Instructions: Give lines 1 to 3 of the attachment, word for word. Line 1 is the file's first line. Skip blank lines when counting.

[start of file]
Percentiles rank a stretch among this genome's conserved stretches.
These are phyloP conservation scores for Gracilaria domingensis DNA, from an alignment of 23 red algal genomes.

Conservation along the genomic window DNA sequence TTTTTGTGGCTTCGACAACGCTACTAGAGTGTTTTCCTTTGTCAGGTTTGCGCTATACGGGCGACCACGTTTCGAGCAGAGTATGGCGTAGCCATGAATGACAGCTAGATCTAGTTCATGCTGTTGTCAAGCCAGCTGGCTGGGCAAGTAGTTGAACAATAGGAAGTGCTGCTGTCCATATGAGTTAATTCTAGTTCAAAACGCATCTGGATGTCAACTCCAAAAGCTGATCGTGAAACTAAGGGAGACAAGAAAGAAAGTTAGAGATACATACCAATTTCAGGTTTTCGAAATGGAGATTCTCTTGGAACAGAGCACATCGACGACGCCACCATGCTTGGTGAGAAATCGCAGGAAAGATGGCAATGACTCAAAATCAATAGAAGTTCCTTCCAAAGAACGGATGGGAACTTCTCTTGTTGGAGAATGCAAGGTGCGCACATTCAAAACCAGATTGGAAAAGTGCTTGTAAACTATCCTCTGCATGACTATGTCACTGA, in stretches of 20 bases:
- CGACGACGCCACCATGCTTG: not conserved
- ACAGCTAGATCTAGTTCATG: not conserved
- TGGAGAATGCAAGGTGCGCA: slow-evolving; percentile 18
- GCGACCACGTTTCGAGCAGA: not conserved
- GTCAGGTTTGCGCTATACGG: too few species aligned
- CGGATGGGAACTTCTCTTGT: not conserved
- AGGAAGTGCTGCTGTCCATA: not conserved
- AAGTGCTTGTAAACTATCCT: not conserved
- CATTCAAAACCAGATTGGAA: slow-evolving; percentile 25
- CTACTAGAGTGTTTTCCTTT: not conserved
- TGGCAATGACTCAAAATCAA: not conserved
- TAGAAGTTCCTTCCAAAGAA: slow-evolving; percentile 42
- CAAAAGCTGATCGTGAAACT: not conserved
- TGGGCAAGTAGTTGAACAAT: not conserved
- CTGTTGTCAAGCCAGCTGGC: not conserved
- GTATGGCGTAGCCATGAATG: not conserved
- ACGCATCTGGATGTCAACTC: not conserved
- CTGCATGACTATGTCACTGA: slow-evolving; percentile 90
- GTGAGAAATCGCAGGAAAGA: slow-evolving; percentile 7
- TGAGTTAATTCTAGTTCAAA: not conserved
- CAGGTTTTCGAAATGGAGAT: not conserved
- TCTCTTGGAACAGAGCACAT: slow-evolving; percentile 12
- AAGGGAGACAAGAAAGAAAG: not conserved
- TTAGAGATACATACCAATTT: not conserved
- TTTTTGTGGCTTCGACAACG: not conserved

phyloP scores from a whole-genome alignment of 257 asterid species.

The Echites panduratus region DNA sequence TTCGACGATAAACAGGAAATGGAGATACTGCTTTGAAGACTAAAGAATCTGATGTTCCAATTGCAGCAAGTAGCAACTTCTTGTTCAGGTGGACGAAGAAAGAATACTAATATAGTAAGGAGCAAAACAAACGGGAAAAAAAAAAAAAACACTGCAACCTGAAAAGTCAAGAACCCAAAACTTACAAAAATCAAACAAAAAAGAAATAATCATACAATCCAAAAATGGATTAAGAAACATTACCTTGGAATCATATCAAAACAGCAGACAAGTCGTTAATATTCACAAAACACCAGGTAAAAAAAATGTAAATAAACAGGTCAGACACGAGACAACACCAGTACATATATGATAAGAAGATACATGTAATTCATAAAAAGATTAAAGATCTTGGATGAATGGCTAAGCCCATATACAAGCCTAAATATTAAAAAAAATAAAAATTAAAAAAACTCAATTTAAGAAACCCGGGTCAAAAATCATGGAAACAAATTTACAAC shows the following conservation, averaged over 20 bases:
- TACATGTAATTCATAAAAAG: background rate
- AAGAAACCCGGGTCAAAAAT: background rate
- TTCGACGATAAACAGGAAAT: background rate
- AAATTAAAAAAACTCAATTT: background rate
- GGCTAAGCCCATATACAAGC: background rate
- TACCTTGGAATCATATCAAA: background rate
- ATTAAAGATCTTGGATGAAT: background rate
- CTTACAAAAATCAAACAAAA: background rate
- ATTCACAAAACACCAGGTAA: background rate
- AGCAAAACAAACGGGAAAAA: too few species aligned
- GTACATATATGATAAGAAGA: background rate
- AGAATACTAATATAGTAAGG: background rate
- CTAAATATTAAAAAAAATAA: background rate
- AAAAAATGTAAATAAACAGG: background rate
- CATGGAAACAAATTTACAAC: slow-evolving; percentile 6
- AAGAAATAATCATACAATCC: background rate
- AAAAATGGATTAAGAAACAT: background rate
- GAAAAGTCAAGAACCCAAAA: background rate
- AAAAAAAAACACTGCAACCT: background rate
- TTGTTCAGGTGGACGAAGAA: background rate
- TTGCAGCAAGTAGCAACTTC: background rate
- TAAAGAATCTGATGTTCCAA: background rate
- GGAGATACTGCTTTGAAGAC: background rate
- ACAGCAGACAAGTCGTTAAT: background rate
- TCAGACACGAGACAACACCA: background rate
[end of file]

Percentiles rank a stretch among this genome's conserved stretches.
These are phyloP conservation scores for Gracilaria domingensis DNA, from an alignment of 23 red algal genomes.

Conservation along the genomic window DNA sequence TTTTTGTGGCTTCGACAACGCTACTAGAGTGTTTTCCTTTGTCAGGTTTGCGCTATACGGGCGACCACGTTTCGAGCAGAGTATGGCGTAGCCATGAATGACAGCTAGATCTAGTTCATGCTGTTGTCAAGCCAGCTGGCTGGGCAAGTAGTTGAACAATAGGAAGTGCTGCTGTCCATATGAGTTAATTCTAGTTCAAAACGCATCTGGATGTCAACTCCAAAAGCTGATCGTGAAACTAAGGGAGACAAGAAAGAAAGTTAGAGATACATACCAATTTCAGGTTTTCGAAATGGAGATTCTCTTGGAACAGAGCACATCGACGACGCCACCATGCTTGGTGAGAAATCGCAGGAAAGATGGCAATGACTCAAAATCAATAGAAGTTCCTTCCAAAGAACGGATGGGAACTTCTCTTGTTGGAGAATGCAAGGTGCGCACATTCAAAACCAGATTGGAAAAGTGCTTGTAAACTATCCTCTGCATGACTATGTCACTGA, in stretches of 20 bases: